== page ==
The casual observer might be forgiven for feeling confused during the last week of the term. First, the Court punted on affirmative action, making it harder to use race in admissions decisions without prohibiting the practice altogether. It then struck down a key part of the Voting Rights Act. The very next day, the Court struck down the Defense of Marriage Act (DOMA). What is going on? Is the Court liberal or conservative?
The theme of these cases is best captured by the notion that we are all equal under the law. If that’s the case, then our rights shouldn’t differ by skin color or sexual orientation. In other words, the Supreme Court is increasingly embracing the Constitution’s structural and rights‐based protections for individual freedom and self‐governance.
At the conference, Gail Heriot, a professor of law at the University of San Diego and a member of the U.S. Commission on Civil Rights, placed Fisher v. University of Texas at Austin in its proper historical context. “By demanding that in the future a college or university supply ‘a reasoned, principled explanation’ for its diversity goal … the Court inched the country toward a more sensible vision of the Constitution’s requirements in the higher education context,” she said. As social scientists increasingly establish that racial preferences don’t even benefit the people getting them — due to a phenomenon known as “mismatch” — we may see Fisher as the high‐water mark on this issue.
Will Consovoy and Tom McCarthy, partners at Wiley Rein who were among the lawyers who represented Shelby County, Alabama, in its challenge to the Voting Rights Act, describe the Court’s ruling in the case as a “restoration of constitutional order.” By that they mean that throwing out the VRA’s outdated “coverage formula” recognizes the social reality in America today. In other words, this country has changed since the systemic racial disenfranchisement of the 1960s justified the constitutional deviation of effectively putting certain states under federal electoral receivership.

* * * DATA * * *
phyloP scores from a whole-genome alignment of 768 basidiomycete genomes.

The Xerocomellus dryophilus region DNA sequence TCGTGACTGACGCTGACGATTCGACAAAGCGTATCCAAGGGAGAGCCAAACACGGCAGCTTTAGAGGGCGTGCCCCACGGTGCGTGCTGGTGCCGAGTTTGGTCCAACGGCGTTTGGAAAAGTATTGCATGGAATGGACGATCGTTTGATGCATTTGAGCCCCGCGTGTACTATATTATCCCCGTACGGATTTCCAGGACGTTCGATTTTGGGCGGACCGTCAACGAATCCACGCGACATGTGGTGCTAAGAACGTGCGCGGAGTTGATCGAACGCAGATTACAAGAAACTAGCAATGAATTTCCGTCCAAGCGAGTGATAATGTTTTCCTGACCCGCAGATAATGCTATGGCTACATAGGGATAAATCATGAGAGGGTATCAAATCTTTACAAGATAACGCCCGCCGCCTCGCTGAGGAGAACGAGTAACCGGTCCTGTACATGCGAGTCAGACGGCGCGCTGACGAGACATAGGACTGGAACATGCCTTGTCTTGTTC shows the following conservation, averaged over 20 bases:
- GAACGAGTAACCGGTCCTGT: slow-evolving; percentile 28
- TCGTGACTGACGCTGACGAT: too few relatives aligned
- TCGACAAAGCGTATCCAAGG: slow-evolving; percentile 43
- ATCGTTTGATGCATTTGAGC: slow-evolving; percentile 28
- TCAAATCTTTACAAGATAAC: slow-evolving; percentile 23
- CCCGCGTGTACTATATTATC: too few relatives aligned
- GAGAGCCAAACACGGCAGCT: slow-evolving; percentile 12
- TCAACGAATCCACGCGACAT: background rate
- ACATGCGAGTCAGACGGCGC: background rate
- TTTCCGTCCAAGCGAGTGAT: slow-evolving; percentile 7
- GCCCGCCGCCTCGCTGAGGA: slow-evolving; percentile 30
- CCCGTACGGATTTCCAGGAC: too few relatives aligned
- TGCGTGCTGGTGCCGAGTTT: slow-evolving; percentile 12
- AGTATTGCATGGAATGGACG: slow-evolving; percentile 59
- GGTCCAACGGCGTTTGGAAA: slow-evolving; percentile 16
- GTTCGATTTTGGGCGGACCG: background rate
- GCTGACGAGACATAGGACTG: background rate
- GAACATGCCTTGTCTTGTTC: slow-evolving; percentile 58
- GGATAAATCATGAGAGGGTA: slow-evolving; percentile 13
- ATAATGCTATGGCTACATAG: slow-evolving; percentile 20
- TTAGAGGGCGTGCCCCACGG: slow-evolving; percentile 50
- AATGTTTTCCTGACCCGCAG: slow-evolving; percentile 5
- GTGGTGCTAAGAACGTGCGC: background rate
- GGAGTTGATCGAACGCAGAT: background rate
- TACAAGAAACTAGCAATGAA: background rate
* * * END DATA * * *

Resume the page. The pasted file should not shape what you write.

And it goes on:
Elizabeth Wydra, chief counsel at the Constitutional Accountability Center, provided a humanizing background on United States v. Windsor before examining the opinions in this DOMA case. “Perhaps most important for advocates of marriage equality,” she said, “the majority’s opinion recognizes that the ‘States’ interest in defining and regulating the marital relation’ is ‘subject to constitutional guarantees.’”
The conference closed with the annual B. Kenneth Simon Lecture, during which a distinguished legal scholar presents a paper to be included in next year’s Cato Supreme Court Review. This September, the Hon. David B. Sentelle — a senior circuit judge of the U.S. Court of Appeals for Washington, D.C. — discussed the First Amendment. More specifically, he asked whether freedom of the press created a privileged class known as “the press,” or whether it was meant to create an equal protection for everyone using the communication method known as “the press.” His conclusion? “The institutional media has the protection of the rights encompassed in the First Amendment, but so do the rest of us,” he said. “You are not nobles, and we are not sock puppets.”
“Not in every case and not without fits and starts,” Review editor‐in‐chief Ilya Shapiro writes, “but on the whole the justices are moving in a libertarian direction.” It’s therefore no coincidence that in each of the three big issues — affirmative action, the Voting Rights Act, and gay marriage — Cato’s Center for Constitutional Studies is the only organization to have filed briefs supporting the winning side. In fact, the Institute went 15–3 throughout the entire year.
Even beyond racial preferences and gay rights, this Court is coming to be defined by what Justice Anthony Kennedy has called “equal liberty.” As such, we may find that we are now living the Court’s “libertarian moment.”